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Your MOST Pressing Pet Health Questions Answered..

By Dr. Andrew Jones

From: Dr Andrew Jones
Author: Veterinary Secrets Revealed
Website: http://www.veterinarysecretsrevealed.com/manual.php

Re: Questions from You  and Answers.


Gooood Monday Morning Everyone!

It’s getting closer to December 25, and in the spirit of
the Holidays, Monday isn’t as daunting.

With this Holiday Cheer, I want to answer more
questions from you, my readers.

First A Question from one of our Readers.

Hello Dr J. You talk alot about using Natural
Alternatives for My Dog and Cat’s Health problems, but
How do I know what to choose? You give many options
and I just want to know What works. I have used
the Herbal anti-anxiety remedy Valerain on my dog
Scooter for Chewing, and it has worked well. But now
he has an ear infection and I am not sure what to do.
I love your Course..the Video is very entertaining,
especially with Mischief the uncooperative cat. I
am CONSTANTLY referencing your Manual- You have done
a fabulous job and I give you 2 thumbs up!

Deana Jenkins, Phoenix AZ
>>>Hello Deanna. Thanks for your question.
I am glad that you like my course, as I really put
my Heart and Soul into creating it. To your
question. I give over 1 THOUSAND At Home Cures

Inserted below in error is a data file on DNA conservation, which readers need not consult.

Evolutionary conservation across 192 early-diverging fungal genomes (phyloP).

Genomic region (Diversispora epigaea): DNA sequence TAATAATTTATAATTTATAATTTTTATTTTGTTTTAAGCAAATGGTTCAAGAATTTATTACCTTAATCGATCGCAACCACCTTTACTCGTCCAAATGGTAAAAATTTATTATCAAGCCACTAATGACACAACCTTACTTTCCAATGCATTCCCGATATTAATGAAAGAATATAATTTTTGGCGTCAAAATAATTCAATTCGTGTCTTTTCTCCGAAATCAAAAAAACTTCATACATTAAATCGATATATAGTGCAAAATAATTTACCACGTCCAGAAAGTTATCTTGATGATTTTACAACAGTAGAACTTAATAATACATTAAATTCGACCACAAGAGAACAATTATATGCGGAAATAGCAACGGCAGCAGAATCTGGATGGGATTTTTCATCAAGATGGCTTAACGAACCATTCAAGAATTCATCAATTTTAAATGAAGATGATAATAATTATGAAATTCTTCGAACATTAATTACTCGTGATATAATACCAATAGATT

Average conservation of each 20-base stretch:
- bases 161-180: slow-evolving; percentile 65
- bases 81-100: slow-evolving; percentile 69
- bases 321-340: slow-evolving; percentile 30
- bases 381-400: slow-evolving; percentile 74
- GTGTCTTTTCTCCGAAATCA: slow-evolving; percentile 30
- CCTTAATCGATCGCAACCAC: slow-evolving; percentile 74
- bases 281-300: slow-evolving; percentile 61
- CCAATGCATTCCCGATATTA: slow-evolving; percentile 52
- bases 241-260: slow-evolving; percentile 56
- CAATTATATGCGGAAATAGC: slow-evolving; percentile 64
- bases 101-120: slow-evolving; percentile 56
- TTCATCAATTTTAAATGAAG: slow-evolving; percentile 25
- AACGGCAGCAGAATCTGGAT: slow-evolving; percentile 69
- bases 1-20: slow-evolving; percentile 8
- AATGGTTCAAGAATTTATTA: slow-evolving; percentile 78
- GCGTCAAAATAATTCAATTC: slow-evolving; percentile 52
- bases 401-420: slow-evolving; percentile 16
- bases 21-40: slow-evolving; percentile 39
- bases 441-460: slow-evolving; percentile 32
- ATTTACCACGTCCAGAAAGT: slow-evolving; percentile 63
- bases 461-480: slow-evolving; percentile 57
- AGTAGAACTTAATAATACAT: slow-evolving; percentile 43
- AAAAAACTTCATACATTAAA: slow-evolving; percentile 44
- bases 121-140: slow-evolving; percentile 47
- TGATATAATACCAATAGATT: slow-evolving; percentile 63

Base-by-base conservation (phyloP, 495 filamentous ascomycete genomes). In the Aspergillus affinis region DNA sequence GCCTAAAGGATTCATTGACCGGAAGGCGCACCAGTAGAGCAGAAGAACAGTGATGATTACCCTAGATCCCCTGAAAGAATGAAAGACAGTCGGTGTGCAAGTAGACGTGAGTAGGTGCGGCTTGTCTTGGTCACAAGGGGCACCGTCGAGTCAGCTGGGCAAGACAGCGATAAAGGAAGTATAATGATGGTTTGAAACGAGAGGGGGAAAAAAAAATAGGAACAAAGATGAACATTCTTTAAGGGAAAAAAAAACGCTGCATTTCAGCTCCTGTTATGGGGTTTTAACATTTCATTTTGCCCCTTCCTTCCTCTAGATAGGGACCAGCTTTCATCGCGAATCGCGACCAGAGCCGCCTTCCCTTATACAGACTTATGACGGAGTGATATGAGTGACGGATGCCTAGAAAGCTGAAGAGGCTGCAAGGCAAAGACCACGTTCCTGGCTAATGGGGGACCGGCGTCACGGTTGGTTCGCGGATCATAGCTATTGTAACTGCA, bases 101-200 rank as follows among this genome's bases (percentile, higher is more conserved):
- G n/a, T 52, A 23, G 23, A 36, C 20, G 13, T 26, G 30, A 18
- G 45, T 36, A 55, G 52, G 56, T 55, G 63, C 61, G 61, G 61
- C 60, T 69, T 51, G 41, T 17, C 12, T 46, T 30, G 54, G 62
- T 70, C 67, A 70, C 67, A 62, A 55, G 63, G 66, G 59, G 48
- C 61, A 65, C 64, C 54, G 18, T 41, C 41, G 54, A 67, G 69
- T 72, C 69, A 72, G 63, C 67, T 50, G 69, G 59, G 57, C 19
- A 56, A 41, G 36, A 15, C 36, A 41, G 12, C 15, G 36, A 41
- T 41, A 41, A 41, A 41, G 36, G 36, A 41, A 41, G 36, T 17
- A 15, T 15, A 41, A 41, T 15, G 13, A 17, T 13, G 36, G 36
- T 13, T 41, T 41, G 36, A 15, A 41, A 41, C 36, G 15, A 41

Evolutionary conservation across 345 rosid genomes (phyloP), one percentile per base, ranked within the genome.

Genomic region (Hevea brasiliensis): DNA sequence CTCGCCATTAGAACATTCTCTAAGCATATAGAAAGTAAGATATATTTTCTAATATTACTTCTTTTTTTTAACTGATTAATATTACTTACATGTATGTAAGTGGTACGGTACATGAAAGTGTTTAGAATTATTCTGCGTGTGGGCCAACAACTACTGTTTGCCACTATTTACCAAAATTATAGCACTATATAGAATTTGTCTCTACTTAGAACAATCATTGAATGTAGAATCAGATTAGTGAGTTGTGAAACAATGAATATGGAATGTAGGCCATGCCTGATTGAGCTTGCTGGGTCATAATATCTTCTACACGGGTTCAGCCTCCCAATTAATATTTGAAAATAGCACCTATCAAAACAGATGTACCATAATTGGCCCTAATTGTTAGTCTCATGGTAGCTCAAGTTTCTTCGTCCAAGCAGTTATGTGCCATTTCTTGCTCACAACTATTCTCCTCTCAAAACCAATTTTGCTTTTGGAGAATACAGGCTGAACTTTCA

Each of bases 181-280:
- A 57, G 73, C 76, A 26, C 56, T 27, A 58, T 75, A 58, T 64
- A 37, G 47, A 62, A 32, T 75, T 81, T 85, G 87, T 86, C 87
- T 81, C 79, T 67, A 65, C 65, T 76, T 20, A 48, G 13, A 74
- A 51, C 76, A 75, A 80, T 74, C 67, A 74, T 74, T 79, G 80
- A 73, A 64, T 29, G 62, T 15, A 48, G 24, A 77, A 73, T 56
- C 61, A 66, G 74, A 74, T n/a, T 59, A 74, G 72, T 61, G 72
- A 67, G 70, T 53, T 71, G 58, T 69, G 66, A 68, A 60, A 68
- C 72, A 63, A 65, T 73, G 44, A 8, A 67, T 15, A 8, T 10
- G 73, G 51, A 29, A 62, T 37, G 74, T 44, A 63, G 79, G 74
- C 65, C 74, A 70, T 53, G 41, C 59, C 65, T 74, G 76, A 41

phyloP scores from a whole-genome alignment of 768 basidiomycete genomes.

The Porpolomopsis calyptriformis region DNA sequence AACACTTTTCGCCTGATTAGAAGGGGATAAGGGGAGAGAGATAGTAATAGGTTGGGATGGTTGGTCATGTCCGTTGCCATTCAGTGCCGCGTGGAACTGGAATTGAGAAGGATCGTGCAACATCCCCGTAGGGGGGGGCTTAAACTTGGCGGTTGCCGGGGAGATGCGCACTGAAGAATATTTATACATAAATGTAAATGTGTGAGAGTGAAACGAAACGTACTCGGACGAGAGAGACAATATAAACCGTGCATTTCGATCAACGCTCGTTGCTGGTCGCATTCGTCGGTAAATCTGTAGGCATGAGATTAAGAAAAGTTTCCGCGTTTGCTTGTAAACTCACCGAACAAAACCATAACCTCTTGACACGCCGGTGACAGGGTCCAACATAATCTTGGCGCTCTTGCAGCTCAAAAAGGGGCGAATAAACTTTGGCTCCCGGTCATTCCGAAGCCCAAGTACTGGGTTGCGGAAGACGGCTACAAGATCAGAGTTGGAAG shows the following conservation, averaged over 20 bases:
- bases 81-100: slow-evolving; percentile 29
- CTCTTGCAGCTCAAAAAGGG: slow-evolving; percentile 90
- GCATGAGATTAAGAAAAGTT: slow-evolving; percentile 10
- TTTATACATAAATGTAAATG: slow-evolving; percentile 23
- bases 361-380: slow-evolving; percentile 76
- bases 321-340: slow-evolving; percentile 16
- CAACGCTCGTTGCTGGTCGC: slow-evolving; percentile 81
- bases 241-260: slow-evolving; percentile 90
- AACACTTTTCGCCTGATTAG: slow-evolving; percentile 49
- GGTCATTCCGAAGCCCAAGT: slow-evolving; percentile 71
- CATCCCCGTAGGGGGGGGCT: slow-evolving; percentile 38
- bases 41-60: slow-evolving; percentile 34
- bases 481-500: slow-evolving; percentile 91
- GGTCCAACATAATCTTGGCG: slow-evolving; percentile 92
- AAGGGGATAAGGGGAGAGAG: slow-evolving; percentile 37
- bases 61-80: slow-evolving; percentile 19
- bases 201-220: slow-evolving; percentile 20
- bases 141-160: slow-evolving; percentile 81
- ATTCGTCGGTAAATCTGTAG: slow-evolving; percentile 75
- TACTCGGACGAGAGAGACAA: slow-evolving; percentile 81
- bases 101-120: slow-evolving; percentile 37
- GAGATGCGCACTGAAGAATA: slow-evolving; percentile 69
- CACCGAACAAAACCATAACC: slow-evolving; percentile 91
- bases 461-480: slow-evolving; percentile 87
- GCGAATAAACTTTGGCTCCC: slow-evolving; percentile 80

because there NEVER is ONE Solution to EVERY Dog
or Cat Health Problem.

In Fact a MAJOR problem
with CONVENTIONAL treatments is that MOST Veterinarians
will use THE SAME Medications OVER and OVER again
for diseases..The RESULT..Bacterial Resistance. THe
Antibiotics STOP working and then you get DISEASES that
are VERY DIFFICULT to treat.

Let’s use the example of the EAR INFECTION in Scooter.

Even though it is a SIMPLE EAR infection I advise you
to appraoch this in a VERY SYSTEMATIC way.

1. History..has Scooter had these in the past? Did
they correlate with anything? ..Such as Food.

2. DO a COMPLETE EXAM on Scooter..I SHOW you how in
my Video. YOU may find that Scooter has inflamed skin,
suggesting an ALLERGY.

3. RECORD ALL of Your Findings ( with my Exam Report) and
form a likely Diagnosis..Ear Infection, probably yeast, and
based on inflamed skin, most likely secondary to an allergy.

for what to do. IF it is SO serious that Scooter won’t let
you clean his ear, then you would need to see your local
Veterinarian. BUT as you are a diligent pet guardian, you
wouldn’t have let this get so bad 🙂

WITH my Complete Home Study Multimedia Course


I then INSTRUCT you to LISTEN to the CD ROM in which
SO WHAT would I advise with SCOOTER. Here it is and
it comes RIGHT out of My Manual


CLEAN THEM. White vinegar (acetic acid) is very effective at removing
debris from the ears and killing the yeast and bacteria responsible for
ear infections. Dilute the vinegar with water 50:50, pick up a syringe
from your local pharmacy and put 5ml of the vinegar solution per 20lbs
of body weight into the affected ear. (Your cat would get 2.5ml or 1/2 a
tsp). Grab the ear where it attaches to the head (at the ear base), gently
squeeze your thumb and forefinger together, rubbing the solution deep into
the ear canals. Wipe the inside of the ear well with cotton balls to remove
debris coming from the ear canal. Continue to do this daily for 5-7 days.
For dogs with recurring infections, this can be done weekly.

LESSEN THE INFLAMATION. Most ear infections produce red, inflamed ears, so it
is important to decrease the inflammation. Aloe or Calendula essential oil